It may be that “bone marrow transplant” is an anachronism that will soon fade away, as peripheral blood stem cell apheresis replaces aspiration as the transplant technique, much as “dial the phone” is fading away now that telephones do not have dials. Or it may live on, as “brief” does, even though “briefs” are now lengthy arguments rather than, as they used to be, brief summaries of authorities. Either way, when the“peripheral blood stem cell apheresis” method of“bone marrow transplantation” is used, it is not a transfer of a “human organ” or a “subpart thereof” as defined by the statute and regulation, so the statute does not criminalize compensating the donor.
April 4, 2012
9th Circuit Rejects DOJ Challenge to Ruling on Stem Cell Donation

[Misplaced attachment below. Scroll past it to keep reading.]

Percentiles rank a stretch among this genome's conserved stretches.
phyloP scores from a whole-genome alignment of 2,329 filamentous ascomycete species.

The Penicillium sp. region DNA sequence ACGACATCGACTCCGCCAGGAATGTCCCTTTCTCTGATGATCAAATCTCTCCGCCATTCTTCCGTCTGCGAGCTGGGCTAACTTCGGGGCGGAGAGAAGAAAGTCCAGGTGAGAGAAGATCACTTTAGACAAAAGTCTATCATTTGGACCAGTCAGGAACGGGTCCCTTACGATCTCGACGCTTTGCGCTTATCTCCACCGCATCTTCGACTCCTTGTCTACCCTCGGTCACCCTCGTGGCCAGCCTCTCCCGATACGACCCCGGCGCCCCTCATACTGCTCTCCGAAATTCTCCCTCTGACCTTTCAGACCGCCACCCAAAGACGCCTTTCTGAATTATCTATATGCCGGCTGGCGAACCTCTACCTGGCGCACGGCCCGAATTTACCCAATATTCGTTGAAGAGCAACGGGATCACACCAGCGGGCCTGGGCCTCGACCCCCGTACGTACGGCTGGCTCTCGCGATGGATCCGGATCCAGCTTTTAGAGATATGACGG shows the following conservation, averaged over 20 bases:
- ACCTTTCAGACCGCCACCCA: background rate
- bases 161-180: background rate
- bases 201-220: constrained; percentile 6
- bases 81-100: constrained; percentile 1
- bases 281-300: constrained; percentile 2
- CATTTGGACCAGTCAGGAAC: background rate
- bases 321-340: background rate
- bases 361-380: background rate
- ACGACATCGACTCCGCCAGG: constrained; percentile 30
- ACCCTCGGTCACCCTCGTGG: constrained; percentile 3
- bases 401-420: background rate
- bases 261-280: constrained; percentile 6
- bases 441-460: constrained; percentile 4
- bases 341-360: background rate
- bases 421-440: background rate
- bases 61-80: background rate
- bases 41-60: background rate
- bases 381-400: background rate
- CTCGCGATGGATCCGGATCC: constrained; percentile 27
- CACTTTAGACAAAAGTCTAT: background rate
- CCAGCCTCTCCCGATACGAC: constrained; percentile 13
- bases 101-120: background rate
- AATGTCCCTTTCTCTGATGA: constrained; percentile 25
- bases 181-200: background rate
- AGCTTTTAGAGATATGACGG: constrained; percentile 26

Technological advances can shift the legal characterization of a practice in medical care from prohibited to allowed – the case of compensation for bone marrow donation makes this point. Bone marrow donations are sought by many patients with blood and other disorders who require an infusion of new stem cells that can resupply critical blood types (bone marrow is a rich source of such cells). Typically, this has been done by bone marrow aspiration, where a donor undergoes aspiration of bone marrow directly, later processed for its stem cells; hence the term “bone marrow transplant” was often used. In Flynn v. Holder, the 9th Circuit ruled last December that the modern methods for recovering stem cells from bone marrow now allow for the procedure to be characterized as a kind of blood donation, rather than an organ donation; now, a donor goes to a facility and undergoes a kind of blood filtration to remove stem cells (peripheral blood stem cell apheresis), which is painless and non-invasive. The consequences of this shift are significant in that the the National Organ Transplant Act (NOTA), passed in 1984, prohibits any sale of human organs in interstate commerce. That legislation attempts to frustrate any markets for human organs by criminalizing the payments for human organ donations. In contrast, blood donations are not affected by this prohibition; payments for blood donations are routine. Thus, for the first time, the 9th Circuit ruling allows bone marrow donors to be paid; this has been championed by patient advocacy groups for those need genetically matched bone marrow. Surprisingly, after the ruling in December, Attorney General Eric Holder asked the court to rehear the case en banc (full panel of the 9th Circuit). This has now been denied. According to the court, the government’s argument that “bone marrow” in NOTA was to be understood to apply to the stem cells – however recovered – is not correct. The court has reaffirmed its ruling, and donors may be recruited with financial incentives without running afoul of NOTA. This is a wise decision; the pushback from the Department of Justice might be understood in view of what they may have viewed as a slippery slope toward the introduction of commerce into organ donation, but this apprehension does not require that the law fail to understand when technology really does shift. From the court opinion: